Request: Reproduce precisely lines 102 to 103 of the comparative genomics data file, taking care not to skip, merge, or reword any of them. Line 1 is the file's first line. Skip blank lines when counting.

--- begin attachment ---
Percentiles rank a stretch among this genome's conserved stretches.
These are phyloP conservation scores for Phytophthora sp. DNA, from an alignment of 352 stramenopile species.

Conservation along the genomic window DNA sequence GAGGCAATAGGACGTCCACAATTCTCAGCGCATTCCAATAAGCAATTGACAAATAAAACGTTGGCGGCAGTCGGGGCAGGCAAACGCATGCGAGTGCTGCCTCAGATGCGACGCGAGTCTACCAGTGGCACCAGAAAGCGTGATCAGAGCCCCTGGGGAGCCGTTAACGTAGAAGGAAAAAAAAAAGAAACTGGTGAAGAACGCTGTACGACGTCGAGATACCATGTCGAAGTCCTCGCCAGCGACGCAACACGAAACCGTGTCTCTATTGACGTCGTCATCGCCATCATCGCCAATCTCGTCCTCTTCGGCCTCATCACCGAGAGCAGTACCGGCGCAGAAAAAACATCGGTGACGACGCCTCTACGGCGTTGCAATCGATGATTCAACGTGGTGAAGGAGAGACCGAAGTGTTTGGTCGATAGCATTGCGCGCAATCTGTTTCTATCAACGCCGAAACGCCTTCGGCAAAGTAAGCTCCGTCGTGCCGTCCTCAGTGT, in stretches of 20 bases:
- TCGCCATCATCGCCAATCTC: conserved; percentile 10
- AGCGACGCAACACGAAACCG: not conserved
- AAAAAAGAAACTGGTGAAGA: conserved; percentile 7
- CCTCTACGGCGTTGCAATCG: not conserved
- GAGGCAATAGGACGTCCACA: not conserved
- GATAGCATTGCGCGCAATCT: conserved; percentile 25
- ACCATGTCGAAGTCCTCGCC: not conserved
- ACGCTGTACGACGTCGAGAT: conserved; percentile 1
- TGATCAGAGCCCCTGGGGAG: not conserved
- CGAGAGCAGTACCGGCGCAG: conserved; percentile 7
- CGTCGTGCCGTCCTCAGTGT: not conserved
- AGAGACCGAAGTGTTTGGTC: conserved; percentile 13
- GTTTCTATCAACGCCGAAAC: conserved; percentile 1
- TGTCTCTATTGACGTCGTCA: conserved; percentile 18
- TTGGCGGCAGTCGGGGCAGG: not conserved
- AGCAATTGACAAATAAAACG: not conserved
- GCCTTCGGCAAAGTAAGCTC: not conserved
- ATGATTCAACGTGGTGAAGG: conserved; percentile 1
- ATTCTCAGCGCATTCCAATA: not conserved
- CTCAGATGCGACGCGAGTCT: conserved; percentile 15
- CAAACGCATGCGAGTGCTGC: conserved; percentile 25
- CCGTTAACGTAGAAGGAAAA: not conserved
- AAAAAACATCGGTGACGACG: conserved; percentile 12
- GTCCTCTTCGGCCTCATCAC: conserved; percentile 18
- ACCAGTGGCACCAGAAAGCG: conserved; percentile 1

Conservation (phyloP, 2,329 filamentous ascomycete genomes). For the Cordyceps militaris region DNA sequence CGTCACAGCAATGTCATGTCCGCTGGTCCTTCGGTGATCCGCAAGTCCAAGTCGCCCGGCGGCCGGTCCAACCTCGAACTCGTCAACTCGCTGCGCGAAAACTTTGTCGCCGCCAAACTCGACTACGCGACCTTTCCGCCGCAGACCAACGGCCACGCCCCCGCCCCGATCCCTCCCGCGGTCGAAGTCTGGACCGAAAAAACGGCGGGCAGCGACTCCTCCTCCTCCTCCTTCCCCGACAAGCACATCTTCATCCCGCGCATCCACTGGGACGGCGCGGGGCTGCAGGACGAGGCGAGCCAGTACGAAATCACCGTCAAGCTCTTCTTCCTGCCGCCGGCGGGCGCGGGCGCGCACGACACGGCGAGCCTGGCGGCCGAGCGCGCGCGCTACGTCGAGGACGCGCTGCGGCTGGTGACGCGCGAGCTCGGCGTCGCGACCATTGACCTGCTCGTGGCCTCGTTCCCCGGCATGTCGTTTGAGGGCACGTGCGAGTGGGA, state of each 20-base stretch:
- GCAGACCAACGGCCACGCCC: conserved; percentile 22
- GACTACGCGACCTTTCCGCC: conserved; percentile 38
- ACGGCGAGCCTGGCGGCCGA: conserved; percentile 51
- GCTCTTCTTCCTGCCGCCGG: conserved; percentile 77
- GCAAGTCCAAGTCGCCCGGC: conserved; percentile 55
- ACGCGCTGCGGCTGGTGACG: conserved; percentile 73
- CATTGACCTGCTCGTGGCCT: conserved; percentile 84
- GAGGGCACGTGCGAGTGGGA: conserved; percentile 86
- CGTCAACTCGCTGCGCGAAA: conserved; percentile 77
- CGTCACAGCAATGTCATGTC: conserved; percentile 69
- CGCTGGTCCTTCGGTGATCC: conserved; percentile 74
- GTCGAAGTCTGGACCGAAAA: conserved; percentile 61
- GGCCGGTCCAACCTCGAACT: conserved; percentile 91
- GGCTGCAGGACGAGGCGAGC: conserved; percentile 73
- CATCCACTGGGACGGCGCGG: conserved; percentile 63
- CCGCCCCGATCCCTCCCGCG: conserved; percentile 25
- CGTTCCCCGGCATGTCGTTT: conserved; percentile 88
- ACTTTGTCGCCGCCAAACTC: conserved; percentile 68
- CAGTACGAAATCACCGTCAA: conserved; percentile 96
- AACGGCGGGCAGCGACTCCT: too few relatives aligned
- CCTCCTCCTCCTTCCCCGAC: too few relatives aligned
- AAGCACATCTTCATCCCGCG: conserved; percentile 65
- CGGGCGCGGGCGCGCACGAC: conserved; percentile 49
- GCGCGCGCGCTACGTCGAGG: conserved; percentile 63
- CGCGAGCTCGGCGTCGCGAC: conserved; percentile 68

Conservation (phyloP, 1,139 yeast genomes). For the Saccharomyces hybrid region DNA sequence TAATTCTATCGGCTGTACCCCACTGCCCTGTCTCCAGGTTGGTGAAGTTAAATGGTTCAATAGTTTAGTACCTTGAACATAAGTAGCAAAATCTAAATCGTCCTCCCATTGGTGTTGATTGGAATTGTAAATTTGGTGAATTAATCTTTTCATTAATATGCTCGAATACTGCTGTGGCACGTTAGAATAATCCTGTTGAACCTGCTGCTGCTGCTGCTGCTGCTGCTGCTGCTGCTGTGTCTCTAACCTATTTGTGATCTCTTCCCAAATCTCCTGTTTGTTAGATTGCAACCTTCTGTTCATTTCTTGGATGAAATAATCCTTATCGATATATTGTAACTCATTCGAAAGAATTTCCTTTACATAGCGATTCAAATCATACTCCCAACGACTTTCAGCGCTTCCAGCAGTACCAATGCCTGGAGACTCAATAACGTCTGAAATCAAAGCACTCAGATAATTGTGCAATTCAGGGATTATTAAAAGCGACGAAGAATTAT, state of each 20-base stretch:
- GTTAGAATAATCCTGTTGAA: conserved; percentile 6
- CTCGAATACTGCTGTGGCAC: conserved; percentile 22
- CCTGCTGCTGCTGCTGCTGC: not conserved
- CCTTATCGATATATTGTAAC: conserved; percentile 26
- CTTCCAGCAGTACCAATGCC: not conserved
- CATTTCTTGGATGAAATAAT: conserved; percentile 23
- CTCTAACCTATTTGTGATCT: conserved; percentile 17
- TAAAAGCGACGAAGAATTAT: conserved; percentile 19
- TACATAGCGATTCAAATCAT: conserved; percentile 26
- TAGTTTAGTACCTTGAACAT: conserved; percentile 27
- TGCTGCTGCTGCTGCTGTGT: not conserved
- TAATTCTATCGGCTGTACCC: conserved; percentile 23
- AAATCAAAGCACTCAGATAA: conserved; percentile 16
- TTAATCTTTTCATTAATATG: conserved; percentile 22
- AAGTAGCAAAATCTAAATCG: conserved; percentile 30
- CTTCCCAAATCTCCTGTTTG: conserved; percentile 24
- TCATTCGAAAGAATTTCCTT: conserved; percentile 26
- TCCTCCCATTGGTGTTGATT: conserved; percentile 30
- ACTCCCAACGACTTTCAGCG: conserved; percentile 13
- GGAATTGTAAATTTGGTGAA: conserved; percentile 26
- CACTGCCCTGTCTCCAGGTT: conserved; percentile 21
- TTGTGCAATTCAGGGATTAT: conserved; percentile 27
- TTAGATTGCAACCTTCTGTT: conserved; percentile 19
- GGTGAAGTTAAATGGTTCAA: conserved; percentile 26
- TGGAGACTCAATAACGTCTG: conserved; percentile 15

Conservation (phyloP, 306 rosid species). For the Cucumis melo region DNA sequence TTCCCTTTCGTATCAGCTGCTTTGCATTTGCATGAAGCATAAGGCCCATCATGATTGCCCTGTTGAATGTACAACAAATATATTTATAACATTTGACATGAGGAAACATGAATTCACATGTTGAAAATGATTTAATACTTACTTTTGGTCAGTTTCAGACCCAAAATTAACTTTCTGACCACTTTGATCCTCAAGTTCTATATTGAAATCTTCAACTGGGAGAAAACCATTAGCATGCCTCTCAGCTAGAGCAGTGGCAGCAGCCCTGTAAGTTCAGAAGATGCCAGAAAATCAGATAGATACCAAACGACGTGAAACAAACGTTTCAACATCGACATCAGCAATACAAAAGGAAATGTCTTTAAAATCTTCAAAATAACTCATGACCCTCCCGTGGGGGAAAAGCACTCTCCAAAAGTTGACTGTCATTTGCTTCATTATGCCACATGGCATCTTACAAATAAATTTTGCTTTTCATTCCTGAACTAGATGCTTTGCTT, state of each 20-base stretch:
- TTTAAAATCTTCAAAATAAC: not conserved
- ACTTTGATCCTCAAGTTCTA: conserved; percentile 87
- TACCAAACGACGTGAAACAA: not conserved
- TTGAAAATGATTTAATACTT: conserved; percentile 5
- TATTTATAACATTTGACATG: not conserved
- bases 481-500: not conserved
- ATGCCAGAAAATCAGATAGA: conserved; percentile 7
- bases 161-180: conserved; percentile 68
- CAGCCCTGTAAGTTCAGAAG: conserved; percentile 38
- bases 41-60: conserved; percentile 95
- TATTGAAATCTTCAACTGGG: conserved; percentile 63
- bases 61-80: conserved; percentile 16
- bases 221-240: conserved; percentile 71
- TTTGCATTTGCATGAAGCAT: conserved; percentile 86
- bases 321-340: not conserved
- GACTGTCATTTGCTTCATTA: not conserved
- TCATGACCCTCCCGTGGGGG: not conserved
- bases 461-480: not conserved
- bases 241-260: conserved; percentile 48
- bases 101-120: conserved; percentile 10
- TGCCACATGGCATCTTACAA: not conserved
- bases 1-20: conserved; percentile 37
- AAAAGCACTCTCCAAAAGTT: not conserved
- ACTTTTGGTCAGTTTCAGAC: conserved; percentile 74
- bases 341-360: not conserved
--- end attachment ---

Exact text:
- TGCCACATGGCATCTTACAA: not conserved
- bases 1-20: conserved; percentile 37